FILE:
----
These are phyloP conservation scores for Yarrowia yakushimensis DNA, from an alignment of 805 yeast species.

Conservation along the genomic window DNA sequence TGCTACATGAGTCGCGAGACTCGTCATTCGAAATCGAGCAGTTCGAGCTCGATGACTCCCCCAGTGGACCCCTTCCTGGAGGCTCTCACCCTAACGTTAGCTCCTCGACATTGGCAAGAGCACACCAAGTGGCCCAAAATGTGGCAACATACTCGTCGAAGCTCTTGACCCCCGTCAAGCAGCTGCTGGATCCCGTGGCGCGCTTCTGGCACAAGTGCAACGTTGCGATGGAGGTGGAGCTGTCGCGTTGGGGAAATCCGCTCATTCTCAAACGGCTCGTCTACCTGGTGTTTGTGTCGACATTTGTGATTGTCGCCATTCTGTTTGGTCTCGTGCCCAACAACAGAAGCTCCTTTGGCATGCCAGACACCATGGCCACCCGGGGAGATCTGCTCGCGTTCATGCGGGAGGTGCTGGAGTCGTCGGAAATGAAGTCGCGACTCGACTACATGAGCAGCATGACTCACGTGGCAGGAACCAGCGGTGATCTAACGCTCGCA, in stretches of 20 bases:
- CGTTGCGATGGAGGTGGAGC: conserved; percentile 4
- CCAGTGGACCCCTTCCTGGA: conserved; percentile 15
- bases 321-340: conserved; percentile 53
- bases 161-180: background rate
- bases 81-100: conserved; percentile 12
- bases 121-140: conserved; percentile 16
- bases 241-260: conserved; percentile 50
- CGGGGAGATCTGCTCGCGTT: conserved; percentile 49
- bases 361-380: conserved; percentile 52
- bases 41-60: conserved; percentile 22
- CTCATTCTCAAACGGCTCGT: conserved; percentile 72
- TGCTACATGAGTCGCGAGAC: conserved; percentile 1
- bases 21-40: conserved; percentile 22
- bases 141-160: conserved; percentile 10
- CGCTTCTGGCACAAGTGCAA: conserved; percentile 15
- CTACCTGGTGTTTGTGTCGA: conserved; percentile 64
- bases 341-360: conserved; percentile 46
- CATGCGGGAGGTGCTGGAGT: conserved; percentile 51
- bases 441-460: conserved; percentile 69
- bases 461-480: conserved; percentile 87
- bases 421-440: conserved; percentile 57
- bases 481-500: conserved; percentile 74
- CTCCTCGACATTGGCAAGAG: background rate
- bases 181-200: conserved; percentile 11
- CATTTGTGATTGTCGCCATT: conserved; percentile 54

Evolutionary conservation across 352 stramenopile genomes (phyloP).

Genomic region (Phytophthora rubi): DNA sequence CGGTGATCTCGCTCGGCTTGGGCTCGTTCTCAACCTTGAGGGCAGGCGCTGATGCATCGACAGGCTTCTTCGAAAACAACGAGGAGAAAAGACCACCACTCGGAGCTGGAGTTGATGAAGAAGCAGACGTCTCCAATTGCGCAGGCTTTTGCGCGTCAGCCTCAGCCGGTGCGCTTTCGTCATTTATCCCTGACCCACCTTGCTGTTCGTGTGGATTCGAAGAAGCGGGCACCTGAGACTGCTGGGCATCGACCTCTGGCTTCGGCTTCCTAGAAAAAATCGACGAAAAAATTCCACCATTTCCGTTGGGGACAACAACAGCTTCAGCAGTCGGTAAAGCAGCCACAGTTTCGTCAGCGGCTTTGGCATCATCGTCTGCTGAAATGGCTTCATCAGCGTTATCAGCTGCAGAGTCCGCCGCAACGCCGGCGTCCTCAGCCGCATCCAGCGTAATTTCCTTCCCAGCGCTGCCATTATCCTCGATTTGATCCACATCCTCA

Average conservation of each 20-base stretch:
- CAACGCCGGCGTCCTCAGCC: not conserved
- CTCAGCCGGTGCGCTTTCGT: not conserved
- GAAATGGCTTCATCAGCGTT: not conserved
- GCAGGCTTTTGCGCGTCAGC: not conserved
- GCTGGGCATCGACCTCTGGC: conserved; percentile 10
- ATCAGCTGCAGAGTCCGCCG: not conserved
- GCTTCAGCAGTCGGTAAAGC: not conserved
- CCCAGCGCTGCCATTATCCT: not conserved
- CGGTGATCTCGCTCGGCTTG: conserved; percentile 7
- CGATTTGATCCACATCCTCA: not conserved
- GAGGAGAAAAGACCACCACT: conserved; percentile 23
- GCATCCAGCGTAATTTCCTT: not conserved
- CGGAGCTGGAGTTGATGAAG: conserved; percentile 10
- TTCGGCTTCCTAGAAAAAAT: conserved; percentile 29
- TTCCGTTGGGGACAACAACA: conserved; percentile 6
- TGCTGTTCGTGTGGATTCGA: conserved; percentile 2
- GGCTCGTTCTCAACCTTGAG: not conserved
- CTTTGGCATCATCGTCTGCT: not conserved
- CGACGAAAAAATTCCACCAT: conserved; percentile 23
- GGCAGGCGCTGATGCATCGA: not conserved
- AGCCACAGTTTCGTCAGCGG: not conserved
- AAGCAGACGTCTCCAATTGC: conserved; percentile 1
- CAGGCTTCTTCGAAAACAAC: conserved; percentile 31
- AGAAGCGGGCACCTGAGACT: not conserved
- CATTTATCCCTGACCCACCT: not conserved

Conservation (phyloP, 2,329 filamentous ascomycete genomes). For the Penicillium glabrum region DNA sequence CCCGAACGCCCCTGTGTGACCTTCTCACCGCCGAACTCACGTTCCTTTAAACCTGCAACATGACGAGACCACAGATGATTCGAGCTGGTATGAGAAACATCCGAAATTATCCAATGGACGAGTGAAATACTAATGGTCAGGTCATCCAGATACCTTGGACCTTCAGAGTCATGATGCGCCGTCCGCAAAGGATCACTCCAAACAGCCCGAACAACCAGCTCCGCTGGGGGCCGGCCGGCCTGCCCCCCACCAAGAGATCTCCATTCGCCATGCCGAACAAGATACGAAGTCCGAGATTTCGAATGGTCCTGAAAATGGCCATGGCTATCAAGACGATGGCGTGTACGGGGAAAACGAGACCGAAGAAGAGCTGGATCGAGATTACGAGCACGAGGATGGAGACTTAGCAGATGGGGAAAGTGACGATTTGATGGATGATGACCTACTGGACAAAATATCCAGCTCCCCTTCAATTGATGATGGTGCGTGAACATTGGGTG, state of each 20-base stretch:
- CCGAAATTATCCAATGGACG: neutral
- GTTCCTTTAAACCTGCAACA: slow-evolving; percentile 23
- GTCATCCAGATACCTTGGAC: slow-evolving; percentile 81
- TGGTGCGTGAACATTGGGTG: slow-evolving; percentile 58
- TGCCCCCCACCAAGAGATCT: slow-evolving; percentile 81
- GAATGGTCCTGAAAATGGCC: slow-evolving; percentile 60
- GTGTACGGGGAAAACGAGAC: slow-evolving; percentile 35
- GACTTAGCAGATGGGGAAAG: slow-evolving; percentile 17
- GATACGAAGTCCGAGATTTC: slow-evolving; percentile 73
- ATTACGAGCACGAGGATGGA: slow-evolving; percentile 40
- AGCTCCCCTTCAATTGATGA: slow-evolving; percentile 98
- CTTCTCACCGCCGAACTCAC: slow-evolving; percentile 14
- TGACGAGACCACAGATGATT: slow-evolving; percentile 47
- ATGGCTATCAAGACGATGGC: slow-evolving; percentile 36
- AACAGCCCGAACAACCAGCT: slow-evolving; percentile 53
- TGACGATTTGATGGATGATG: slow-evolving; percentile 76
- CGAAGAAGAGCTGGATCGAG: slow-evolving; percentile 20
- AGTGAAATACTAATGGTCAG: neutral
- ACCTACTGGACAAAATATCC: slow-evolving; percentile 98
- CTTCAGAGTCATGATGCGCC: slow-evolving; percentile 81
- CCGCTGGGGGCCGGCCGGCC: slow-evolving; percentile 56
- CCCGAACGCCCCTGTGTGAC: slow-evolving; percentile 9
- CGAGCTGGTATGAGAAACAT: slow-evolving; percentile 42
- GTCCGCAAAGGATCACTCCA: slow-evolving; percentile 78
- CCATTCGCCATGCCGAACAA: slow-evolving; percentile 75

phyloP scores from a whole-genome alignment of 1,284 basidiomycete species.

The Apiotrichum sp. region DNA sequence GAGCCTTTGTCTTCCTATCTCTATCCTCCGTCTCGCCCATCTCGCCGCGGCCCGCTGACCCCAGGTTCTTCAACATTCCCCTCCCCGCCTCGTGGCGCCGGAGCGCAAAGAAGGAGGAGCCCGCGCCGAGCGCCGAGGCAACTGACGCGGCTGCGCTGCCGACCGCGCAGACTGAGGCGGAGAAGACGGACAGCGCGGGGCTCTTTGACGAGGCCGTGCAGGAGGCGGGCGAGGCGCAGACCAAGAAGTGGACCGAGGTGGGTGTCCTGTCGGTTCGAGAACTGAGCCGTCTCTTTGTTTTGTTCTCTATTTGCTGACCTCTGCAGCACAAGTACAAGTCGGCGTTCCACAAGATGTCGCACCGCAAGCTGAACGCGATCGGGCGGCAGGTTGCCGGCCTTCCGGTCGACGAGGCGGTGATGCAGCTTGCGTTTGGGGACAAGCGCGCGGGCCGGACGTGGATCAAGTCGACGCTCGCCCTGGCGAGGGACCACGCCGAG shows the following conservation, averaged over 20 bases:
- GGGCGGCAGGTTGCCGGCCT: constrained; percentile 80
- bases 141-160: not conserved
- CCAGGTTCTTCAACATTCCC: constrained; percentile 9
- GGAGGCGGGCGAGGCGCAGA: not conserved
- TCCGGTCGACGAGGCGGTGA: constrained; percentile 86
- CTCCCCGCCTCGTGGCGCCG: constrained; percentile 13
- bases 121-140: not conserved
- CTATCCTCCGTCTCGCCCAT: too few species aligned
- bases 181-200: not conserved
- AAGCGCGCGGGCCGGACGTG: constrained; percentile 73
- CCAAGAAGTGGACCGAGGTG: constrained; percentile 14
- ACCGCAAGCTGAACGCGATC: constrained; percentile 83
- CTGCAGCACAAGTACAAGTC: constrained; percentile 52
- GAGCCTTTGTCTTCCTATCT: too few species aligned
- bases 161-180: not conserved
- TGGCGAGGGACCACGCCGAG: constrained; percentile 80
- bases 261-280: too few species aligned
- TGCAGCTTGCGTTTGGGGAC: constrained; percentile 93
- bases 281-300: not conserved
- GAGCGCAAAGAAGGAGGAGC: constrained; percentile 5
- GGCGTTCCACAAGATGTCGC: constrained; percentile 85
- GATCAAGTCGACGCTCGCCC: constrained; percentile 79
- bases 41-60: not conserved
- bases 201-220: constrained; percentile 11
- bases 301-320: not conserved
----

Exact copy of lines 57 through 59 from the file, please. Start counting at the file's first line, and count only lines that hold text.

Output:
- CCGAAATTATCCAATGGACG: neutral
- GTTCCTTTAAACCTGCAACA: slow-evolving; percentile 23
- GTCATCCAGATACCTTGGAC: slow-evolving; percentile 81